Joanna Gillespie, executive director of the Los Alamos Public Schools (LAPS) Foundation, spoke at Kiwanis March 18, thanking the organization “for the support you have shown the Foundation.”
She noted especially the money and hands-on assistance that Kiwanis provided for the 2009 science classroom and laboratory makeover at Los Alamos High School (LAHS) and for the 2013 makeover of the art classroom at Los Alamos Middle School (LAMS).
“Your work has been invaluable,” Gillespie said, and she mentioned that she might want Kiwanis help again soon for a proposed makeover in E Wing.
Right now the LAPS Foundation’s “signature event” is “Great Conversations,” she said. When a Great Conversations event is held, an expert in a chosen field is seated at each of several tables (12 at the most recent event), and those participating join the table featuring the subject that interests them most. Members of Key Club (the Kiwanis club’s high school affiliate organization) volunteer at each event, and, Gillespie said, “They’re exceptional.”
Turning to a description of what the Foundation hopes to accomplish, Gillespie said, “One of our over-arching goals is teacher retention.” She pointed out that public funding doesn’t always cover all items that are truly necessary in the classroom. For example, she said, public money may buy computer hardware, but not software.
She said that soon, the Foundation will be selecting its next set of “Great Ideas” grant-winners. The Foundation also provides “professional development grants,” she said, and it gives “book grants” to support teacher reading groups (usually involving books on instructional techniques).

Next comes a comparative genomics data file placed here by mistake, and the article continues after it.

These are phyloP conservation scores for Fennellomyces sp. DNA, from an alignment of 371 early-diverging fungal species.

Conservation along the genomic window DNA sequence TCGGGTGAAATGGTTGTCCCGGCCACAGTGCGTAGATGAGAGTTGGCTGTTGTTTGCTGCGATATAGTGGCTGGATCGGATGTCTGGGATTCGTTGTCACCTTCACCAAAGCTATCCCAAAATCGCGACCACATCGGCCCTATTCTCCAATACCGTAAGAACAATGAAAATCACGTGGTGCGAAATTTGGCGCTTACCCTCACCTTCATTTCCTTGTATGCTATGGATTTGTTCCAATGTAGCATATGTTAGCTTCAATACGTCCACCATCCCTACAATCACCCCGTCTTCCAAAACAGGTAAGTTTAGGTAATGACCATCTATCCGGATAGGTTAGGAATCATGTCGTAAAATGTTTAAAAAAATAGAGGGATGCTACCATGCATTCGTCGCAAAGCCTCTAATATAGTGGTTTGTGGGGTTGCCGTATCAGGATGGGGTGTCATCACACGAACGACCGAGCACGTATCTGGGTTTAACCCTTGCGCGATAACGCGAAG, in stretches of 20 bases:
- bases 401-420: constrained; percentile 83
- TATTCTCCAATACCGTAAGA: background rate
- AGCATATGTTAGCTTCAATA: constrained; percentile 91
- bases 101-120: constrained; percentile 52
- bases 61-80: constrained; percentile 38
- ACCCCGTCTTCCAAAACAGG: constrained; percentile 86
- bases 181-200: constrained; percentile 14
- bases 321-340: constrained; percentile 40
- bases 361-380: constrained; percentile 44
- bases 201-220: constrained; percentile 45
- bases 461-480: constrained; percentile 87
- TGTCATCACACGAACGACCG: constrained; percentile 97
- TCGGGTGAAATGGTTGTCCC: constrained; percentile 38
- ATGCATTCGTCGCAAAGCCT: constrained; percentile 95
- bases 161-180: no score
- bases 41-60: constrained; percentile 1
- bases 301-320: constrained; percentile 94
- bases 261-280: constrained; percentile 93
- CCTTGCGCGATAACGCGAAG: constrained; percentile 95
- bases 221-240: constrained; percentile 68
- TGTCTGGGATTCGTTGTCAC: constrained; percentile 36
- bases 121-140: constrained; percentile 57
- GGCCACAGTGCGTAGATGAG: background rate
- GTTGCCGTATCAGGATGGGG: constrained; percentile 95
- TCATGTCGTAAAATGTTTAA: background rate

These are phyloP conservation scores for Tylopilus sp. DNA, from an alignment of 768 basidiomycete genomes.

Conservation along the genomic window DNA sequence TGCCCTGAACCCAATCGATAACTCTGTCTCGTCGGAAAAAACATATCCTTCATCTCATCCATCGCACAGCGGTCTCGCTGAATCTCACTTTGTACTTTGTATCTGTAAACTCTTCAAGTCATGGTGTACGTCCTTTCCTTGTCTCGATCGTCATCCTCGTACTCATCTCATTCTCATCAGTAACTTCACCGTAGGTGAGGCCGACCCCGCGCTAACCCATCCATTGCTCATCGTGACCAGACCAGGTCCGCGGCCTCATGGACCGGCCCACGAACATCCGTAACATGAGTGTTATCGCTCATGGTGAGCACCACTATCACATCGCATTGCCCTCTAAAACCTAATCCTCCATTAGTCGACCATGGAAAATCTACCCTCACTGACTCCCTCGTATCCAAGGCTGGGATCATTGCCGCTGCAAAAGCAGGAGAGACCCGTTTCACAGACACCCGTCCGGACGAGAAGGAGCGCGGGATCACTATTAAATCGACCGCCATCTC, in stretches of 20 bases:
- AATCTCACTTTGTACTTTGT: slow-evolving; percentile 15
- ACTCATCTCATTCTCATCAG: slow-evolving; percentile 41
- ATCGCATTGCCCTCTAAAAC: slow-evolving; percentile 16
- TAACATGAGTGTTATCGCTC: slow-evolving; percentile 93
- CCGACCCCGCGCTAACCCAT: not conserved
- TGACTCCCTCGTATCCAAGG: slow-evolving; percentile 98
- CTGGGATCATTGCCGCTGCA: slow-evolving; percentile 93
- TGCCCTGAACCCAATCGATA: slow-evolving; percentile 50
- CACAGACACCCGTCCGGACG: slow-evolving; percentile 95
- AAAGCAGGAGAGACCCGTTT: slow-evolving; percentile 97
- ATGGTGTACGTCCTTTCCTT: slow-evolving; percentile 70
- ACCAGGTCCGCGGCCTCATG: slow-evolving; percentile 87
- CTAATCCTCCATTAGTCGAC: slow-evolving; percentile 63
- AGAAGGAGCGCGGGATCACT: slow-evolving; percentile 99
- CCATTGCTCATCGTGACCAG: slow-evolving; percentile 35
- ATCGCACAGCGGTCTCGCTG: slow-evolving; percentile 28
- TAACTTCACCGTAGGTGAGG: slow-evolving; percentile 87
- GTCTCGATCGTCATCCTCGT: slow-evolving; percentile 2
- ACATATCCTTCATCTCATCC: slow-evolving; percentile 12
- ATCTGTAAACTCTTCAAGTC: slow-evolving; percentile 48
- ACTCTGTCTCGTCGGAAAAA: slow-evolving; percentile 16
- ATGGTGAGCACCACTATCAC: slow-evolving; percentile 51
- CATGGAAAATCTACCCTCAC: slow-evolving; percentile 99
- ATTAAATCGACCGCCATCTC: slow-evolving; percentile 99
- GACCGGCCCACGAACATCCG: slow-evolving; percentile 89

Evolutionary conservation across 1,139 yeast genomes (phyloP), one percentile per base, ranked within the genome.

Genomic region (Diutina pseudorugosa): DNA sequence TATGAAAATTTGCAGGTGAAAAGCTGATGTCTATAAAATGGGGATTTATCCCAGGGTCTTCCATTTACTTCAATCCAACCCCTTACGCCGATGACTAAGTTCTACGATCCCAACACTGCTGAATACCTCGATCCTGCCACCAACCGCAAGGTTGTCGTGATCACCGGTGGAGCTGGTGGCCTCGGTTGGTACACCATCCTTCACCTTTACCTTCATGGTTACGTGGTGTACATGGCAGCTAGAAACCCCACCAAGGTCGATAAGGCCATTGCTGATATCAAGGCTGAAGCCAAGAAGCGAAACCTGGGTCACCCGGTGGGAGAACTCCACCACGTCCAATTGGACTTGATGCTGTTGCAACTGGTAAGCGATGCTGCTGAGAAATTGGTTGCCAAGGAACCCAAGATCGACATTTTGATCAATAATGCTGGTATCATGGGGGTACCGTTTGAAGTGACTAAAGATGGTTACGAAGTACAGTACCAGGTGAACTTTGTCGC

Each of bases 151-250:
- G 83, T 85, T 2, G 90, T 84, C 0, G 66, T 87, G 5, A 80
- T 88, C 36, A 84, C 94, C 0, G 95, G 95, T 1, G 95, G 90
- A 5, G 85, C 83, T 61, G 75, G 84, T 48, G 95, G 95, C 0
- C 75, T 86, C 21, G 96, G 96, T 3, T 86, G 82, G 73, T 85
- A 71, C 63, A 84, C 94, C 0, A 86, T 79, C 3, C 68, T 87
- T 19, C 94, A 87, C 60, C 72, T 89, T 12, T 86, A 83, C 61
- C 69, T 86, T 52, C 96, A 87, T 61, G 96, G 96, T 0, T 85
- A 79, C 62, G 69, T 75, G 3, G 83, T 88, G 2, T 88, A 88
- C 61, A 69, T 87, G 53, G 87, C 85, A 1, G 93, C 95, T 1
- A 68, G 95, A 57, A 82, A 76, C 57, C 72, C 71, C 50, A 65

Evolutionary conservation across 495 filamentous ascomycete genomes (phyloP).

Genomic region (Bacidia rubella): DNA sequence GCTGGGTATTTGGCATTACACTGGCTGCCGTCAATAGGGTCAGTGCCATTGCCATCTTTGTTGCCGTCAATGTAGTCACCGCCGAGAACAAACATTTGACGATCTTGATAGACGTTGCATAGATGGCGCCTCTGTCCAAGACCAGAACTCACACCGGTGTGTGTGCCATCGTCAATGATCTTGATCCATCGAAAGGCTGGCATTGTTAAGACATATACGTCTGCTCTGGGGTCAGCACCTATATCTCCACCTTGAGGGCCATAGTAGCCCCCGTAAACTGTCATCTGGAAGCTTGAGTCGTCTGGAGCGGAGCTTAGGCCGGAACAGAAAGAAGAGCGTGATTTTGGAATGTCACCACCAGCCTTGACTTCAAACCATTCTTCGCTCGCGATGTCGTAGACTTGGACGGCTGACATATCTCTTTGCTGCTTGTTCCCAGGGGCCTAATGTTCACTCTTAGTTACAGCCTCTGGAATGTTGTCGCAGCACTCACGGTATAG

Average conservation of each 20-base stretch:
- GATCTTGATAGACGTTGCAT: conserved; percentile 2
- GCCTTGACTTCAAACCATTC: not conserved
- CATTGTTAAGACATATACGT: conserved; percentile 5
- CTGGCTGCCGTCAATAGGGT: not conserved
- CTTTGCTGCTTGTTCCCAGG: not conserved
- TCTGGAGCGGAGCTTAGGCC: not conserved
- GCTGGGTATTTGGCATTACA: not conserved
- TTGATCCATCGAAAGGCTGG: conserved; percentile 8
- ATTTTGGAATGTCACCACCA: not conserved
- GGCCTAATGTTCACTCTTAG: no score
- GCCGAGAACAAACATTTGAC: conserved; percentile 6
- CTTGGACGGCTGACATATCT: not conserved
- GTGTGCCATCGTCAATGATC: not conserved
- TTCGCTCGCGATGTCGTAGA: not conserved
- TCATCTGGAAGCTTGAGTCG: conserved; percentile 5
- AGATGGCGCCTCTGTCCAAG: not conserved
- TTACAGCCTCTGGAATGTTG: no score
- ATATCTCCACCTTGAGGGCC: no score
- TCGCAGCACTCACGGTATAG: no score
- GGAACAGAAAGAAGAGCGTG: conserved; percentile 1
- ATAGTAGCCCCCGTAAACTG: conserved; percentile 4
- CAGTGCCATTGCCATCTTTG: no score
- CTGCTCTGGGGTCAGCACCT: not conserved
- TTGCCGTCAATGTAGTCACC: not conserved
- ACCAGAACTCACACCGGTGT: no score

Kiwanis member Ed Rynd and his wife Betty left a large bequest that came to the Foundation and was used to provide for the outdoor classroom groups held recently, Gillespie said.
“We’ve been entrusted with a lot of money and the Foundation hopes to do a good job with every dime,” she said.
She said she and the others supporting the Foundation have made some mistakes, but they’re still learning. She passed out pamphlets that showed that in its first six years in operation, the Foundation has, in fact, provided a total of $412,261 to help the Los Alamos Public Schools.
Here’s a summary of what that support provided:
- In school year 2008, the Foundation provided a professional development grant to “aid the Los Alamos Public Schools in training all early elementary teachers in the use of Comprehension Toolkits.”
- In 2009, the Foundation spearheaded the science classroom and laboratory makeover, and it aided 16 students by providing college scholarships.
- In 2010, the Foundation led a health classroom makeover at LAMS, and it helped 13 teachers advance their professional licensure.
- In school year 2011, the Foundation provided “Kindles Instead of Books” for 50 AP Literature students at LAHS, and it expanded the “Teach Like a Champion” professional development initiative.
- In school year 2012, the Foundation supported “Great Ideas Grants” that impacted 2,420 students in one school year, and the it provided “professional development for National Common Core Standards, K-3.”
- In school year 2013, the Foundation spearheaded Rynd Outdoor Classrooms at Chamisa and Mountain Elementary Schools, an art classroom makeover at LAMS, and “Leadership Development for Principals.”
Kiwanian Cheryl Pongratz, who also is a former teacher and principal and the current secretary to the Foundation’s board of directors, commented that someone once said, “If you don’t feed the teachers, they eat the kids.”
The Foundation is about feeding the teachers ─ with help, grants and appreciation, she said.
“If you contribute to the Foundation,” Pongratz said, “you’re really contributing to the education in this town,” and the town, “needs to know that this community supports teachers.”